A frightening future for food if temperatures rise

UK consumers could be forced to trade in personal carbon credits to enjoy a roast dinner and rely on lab-grown meats if the food industry and government don't start tackling some of the difficult decisions around climate change.

Restaurants could also prove too pricey for all but the richest in society and pills could replace vegetables.

The stark warning comes in a new report published today by researchers at the Sustainable Consumption Institute (SCI) in Manchester, which highlights the “radical changes” in food availability if global temperatures continue to rise.

Environmentalists have welcomed the report as further evidence of the urgent need to change consumption patterns, including less meat. However, the food industry has said it is aware of the issues and that consumers will shape the consumption patterns of the future.

The report, entitled ‘What’s Cooking’, details a number of possible scenarios, based on temperature rises of two and four degrees by 2050. In a ‘4°C’ world, food availability would “suffer” with rice harvests falling by 30% and the UK reliant on indoor farming to produce livestock.

Meat would be seen as a treat that shoppers would have to use precious carbon points to buy and “factory-prepared novel foods would be accepted”, including “lab steaks”.

Keeping temperature rises to two degrees, and avoiding the lab steaks, will require the smarter use of technology as well as shifts in consumption said Dr Alice Bows, who led the two-year study.

The debate surrounding the impact of food consumption on climate change has raged for some years. One scenario in the SCI’s report showed a rising number of marketing campaigns from the big food brands designed to shift the balance away from meat-based meals. Vegetarian restaurants would also be commonplace in a ‘2°C’ world.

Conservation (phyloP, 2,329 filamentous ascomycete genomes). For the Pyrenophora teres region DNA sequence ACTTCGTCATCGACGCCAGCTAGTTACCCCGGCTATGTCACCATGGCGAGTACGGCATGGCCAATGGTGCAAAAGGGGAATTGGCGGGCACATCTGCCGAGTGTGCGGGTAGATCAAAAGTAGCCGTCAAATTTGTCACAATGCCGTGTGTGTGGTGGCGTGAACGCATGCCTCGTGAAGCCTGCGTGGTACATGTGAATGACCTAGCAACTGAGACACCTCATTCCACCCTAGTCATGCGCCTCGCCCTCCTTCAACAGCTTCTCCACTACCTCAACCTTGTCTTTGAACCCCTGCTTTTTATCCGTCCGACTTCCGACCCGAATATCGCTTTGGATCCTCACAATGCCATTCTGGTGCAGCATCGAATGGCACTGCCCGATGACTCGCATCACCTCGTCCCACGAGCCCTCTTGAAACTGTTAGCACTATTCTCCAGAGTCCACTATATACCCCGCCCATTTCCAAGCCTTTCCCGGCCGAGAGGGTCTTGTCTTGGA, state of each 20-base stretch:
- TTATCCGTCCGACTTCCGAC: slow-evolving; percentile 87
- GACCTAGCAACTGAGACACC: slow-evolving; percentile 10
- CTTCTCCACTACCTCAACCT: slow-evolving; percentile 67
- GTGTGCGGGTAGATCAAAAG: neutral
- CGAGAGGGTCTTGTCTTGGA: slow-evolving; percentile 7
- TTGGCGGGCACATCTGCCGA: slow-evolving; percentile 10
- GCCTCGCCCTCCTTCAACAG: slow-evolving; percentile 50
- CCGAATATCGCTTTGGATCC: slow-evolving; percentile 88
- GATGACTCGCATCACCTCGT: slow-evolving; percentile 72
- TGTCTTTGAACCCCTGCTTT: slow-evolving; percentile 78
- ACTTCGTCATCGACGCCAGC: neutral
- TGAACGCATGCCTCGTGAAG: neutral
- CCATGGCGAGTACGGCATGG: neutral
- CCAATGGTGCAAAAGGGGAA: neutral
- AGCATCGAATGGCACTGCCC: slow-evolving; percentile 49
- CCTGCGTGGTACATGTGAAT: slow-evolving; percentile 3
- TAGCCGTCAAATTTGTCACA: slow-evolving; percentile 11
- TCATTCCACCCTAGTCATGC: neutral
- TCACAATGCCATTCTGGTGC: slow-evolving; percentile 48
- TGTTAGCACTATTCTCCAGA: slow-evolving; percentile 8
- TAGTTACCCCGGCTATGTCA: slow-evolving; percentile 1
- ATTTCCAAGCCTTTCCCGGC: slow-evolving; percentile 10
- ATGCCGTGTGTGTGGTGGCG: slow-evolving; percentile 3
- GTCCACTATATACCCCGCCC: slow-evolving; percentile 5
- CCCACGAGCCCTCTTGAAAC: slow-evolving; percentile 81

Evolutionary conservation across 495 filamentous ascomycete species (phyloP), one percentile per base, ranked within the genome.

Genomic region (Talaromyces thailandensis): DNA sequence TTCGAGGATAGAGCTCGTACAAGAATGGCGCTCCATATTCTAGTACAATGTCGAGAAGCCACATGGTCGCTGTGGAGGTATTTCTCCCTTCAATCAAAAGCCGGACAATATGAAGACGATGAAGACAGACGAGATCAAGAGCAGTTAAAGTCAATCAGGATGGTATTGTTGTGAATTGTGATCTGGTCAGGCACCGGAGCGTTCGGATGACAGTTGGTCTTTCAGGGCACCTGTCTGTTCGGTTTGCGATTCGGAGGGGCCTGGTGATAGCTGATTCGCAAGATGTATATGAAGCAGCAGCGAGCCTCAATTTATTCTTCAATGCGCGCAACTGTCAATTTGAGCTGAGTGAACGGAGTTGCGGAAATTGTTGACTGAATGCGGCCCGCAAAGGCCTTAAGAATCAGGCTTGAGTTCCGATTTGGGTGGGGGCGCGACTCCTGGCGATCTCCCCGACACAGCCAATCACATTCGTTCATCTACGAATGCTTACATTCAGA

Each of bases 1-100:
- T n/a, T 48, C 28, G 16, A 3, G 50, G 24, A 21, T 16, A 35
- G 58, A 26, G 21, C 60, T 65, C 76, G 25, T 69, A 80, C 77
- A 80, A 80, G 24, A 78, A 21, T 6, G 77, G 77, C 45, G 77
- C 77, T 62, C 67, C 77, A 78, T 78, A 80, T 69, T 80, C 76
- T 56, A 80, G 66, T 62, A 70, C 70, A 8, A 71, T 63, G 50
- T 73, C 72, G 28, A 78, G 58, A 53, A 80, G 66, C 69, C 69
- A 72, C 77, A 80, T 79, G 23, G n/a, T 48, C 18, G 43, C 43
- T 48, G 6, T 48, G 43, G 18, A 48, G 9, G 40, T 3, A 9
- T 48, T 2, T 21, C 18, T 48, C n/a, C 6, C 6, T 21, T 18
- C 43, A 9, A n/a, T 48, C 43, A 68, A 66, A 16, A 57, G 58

Environmentalists insist that meat consumption must fall to have any hope of avoiding ‘dangerous climate change’ (that above two degrees). “To meet the targets in the Climate Change Act we have to deal with livestock consumption,” said WWF-UK One Planet Food lead Mark Driscoll. “We don’t have time to wait for the market to adjust.”

However, the food industry insisted that the market and the consumer would be the ones to drive any change in consumption. The Food and Drink Federation said that could well include less meat if it becomes too expensive in a resource-constrained world. However, any intervention to artificially alter consumption patterns more quickly would have to come from government, insisted FDF director of sustainability Andrew Kuyk.

Dr Bows suggested that government may well have to get involved in an area where it has, to date, shown reticence. “If Governments like the UK’s want to take action to avoid a 2°C temperature rise, they must […] better understand how UK consumption is linked to the emissions right down global supply chains,” she said.

Next week the Government is expected to publish the results of its Green Food Project which will “make the whole food chain as sustainable as possible”. However, the project has been criticised by the Environmental Audit Committee as too narrow.

edie staff

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